During the life of a Washington entity, whether it is a corporation, limited liability company, limited partnership, or partnership, it may be converted into another form of entity or it may be merged with another entity, whether the same form of entity or a different form of entity. It might also be involved in such a transaction with an entity formed outside the state of Washington. In any event, it is important to follow the legal requirements for such transactions. These requirements may involve actions to be taken by the entity and its owners that are internal to the entity and they may involve actions to be taken that are external to the entity, including, but not limited to, filing any appropriate documents with the Washington Secretary of State.
If the legal requirements are not satisfied, the action will not be effective. This can have a variety of potential adverse consequences to the entity and its owners.
A recent transaction provides a good example. Corporation A and Corporation B, two Washington corporations, believed they had merged in early 2022, with the intent that Corporation A would merge into Corporation B. In such a case, on the effective date of the merger, Corporation A would cease to exist and all its assets and liabilities would become the assets and liabilities of Corporation B. Such mergers require certain actions by the corporations and their shareholders, including filing articles of merger with the Washington Secretary of State. Corporation A owned a parcel of real estate. Corporation B entered into a purchase and sale agreement with a third party to sell that parcel. A variety of circumstances led to the discoveries that Corporation B did not have title to the real estate and Corporation A and Corporation B had not formally merged; there was no record of filing articles of merger with the Secretary of State. Fortunately, in this case, the corporate issues could be resolved fairly quickly, the real estate transaction was not lost, and closing of the real estate transaction was not delayed. If any one of these things had turned out differently, there could have been adverse consequences for any or all of the parties. Unfortunately, several people had to act quickly to avoid that result, actions that would have been unnecessary if the formal requirements for merger of the corporations had been satisfied in 2022.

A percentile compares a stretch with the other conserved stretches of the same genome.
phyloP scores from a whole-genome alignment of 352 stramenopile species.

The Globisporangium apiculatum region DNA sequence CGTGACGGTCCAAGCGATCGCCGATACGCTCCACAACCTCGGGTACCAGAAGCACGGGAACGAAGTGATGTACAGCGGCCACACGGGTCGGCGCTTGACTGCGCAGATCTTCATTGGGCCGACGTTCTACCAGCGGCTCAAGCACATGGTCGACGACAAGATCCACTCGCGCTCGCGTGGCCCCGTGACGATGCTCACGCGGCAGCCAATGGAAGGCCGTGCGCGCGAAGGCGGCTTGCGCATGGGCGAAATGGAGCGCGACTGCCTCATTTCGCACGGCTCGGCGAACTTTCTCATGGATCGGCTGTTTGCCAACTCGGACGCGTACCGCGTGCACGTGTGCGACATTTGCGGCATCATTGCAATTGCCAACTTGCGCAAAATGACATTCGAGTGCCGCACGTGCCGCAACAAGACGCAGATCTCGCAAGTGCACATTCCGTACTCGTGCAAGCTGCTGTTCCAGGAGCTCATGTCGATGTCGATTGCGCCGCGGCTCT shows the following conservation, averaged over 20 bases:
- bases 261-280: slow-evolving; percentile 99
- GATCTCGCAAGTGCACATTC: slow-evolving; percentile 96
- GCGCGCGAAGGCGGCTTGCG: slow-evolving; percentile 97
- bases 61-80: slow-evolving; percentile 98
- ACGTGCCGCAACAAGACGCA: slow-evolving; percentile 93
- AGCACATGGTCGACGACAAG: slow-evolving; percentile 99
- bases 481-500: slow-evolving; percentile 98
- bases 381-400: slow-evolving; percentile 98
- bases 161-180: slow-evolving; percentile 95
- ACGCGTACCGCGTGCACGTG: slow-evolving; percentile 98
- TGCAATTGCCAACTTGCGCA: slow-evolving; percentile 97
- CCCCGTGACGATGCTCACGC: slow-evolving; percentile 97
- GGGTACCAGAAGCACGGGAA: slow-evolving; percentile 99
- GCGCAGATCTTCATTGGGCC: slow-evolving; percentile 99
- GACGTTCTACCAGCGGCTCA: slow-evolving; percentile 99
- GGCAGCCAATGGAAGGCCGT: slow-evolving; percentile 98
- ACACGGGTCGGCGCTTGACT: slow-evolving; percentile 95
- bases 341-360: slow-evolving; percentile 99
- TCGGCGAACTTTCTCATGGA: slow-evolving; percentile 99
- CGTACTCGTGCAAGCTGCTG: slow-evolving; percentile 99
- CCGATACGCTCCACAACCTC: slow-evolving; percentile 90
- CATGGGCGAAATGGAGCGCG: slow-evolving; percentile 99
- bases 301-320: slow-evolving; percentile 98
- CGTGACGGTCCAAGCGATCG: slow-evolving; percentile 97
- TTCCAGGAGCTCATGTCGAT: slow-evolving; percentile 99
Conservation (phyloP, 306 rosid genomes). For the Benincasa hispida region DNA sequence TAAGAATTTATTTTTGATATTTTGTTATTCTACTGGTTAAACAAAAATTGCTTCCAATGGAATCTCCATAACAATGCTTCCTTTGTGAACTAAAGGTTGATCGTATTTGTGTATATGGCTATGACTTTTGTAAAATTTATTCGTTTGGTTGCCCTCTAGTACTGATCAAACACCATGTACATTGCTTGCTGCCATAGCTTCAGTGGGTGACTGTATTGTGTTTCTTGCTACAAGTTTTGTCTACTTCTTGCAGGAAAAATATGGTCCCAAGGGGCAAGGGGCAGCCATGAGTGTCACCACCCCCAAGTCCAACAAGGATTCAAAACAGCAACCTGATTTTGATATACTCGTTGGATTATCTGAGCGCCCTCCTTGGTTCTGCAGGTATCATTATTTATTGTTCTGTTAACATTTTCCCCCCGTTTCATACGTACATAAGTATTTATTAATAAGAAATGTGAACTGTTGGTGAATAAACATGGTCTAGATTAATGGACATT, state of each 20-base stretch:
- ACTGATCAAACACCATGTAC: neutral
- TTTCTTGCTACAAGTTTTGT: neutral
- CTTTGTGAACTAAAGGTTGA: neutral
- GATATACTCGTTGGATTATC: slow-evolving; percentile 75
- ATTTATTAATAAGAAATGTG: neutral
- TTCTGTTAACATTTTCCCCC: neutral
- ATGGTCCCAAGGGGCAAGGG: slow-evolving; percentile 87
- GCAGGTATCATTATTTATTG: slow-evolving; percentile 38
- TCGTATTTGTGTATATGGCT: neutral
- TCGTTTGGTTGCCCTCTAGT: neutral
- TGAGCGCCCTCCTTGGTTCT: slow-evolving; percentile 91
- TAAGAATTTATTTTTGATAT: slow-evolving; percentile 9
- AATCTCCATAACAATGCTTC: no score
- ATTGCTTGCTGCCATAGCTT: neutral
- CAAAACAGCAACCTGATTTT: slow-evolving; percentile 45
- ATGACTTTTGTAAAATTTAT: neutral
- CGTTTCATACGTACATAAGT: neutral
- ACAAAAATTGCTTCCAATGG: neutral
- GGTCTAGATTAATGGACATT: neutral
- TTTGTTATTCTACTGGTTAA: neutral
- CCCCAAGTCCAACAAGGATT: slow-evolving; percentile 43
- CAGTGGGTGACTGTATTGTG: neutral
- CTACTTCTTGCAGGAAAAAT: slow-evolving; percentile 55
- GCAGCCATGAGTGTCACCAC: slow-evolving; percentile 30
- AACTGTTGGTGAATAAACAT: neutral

If you need assistance with these issues, contact Per Oscarsson or one of the other attorneys in Beresford Booth’s Business and Real Estate Group.